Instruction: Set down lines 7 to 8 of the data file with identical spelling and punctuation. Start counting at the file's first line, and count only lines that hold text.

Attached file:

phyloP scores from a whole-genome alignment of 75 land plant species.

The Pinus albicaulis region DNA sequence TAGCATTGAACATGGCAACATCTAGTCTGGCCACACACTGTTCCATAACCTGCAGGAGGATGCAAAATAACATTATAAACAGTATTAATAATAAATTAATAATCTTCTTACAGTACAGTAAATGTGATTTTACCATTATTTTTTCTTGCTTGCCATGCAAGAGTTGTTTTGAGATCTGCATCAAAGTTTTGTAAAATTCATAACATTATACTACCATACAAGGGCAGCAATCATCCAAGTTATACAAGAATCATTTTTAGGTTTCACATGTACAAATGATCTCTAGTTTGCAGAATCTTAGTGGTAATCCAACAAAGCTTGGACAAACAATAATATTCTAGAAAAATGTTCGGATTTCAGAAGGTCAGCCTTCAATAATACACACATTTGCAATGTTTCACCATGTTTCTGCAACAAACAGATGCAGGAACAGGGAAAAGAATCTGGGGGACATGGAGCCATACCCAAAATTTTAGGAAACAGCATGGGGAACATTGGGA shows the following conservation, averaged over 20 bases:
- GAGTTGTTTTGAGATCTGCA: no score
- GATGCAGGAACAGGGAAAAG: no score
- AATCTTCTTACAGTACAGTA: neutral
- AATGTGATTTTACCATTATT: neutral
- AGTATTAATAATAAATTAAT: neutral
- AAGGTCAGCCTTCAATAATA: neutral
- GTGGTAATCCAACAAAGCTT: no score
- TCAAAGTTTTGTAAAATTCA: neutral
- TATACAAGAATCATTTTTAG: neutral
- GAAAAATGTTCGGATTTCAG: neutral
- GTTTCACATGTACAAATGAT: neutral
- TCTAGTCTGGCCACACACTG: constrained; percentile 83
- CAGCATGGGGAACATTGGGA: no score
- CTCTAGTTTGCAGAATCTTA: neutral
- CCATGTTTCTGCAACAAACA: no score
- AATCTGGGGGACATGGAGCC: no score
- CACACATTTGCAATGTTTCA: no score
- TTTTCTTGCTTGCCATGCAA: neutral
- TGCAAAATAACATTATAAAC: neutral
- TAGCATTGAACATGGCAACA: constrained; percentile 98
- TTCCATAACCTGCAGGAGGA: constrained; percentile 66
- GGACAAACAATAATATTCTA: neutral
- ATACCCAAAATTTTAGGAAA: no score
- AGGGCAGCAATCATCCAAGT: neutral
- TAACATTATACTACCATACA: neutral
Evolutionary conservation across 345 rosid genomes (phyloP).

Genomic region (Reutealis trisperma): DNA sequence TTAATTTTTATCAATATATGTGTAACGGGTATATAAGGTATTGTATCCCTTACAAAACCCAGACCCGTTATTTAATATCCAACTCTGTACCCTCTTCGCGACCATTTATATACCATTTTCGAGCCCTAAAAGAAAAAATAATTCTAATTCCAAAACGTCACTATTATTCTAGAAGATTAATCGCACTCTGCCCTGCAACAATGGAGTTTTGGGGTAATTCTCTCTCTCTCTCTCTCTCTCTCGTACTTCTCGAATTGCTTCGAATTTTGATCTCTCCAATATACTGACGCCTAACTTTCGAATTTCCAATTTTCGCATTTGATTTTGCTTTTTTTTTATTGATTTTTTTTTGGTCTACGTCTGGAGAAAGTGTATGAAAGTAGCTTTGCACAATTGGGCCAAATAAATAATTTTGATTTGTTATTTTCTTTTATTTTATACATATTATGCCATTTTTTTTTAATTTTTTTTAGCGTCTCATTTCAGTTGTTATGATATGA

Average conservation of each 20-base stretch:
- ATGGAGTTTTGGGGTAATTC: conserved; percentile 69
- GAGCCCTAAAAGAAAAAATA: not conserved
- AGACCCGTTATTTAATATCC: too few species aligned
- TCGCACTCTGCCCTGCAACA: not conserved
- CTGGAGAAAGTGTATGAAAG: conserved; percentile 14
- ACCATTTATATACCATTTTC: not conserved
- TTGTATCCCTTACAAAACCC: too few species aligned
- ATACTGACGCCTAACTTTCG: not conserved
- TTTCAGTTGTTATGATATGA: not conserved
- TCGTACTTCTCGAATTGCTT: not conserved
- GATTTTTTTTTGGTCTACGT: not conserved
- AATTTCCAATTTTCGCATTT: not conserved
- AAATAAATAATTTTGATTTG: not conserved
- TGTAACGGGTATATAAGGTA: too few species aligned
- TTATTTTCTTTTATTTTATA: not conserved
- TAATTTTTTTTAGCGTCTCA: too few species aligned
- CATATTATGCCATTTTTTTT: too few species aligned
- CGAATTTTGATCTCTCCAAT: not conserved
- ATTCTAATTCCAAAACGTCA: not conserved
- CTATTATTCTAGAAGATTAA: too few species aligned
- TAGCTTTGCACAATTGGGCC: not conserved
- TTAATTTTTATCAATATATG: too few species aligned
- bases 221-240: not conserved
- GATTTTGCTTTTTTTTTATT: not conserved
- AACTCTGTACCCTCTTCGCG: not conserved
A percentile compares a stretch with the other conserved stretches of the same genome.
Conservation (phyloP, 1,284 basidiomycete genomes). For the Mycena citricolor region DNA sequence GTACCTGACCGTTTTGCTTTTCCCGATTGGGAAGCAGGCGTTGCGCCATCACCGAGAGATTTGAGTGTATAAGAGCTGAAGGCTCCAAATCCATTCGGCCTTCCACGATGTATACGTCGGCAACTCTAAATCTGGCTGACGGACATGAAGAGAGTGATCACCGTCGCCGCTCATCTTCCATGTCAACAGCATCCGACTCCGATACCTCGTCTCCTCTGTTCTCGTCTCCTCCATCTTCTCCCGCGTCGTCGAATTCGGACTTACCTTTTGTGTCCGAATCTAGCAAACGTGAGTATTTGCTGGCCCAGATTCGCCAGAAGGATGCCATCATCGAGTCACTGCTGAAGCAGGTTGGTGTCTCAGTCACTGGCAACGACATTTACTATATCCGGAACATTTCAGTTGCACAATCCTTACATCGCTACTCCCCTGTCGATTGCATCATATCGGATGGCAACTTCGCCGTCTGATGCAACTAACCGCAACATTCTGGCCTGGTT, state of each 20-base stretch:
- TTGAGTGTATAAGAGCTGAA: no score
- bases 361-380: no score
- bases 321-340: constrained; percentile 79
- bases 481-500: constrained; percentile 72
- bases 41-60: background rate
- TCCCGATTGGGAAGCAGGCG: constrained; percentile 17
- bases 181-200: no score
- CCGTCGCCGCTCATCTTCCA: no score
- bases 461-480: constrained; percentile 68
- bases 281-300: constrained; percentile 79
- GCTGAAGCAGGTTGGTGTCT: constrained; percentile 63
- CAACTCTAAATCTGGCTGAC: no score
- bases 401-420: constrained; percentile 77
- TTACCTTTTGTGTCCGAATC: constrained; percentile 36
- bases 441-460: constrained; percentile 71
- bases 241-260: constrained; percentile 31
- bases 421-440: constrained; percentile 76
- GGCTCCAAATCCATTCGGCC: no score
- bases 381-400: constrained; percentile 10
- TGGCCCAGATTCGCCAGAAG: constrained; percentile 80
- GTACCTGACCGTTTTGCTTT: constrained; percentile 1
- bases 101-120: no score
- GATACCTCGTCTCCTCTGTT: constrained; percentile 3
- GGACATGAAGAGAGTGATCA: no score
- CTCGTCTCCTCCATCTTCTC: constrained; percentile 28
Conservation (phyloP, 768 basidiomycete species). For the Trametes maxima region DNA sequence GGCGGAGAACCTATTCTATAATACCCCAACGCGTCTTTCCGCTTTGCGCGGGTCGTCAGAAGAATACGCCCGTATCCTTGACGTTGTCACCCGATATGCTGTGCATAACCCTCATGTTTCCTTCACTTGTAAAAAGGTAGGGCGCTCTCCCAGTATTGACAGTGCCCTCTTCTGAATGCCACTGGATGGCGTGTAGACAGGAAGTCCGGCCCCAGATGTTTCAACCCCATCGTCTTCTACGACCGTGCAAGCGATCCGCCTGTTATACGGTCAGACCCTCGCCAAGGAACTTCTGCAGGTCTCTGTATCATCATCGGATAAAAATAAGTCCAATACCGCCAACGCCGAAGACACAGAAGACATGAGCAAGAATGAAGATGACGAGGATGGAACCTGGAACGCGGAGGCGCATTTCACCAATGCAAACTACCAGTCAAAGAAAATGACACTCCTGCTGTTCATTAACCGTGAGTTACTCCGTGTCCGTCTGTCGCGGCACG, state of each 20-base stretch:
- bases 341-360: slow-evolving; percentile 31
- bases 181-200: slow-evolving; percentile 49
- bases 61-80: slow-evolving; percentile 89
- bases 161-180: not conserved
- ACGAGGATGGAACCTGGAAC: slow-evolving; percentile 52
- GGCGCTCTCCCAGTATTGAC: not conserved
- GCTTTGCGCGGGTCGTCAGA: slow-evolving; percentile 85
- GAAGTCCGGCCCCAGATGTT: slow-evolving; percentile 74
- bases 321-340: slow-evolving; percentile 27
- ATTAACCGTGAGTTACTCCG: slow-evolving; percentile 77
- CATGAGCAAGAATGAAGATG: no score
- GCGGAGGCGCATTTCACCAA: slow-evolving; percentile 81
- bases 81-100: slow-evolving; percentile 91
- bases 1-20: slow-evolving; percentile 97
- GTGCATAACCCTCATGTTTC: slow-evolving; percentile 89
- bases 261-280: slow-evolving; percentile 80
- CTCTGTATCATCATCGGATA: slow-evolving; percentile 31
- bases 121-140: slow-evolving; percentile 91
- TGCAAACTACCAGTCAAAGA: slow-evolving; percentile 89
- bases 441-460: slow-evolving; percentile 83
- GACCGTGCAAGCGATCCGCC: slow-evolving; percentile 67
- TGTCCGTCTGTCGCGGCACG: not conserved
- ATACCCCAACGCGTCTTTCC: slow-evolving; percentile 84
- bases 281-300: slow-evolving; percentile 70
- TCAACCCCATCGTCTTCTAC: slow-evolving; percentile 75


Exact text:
- AGTATTAATAATAAATTAAT: neutral
- AAGGTCAGCCTTCAATAATA: neutral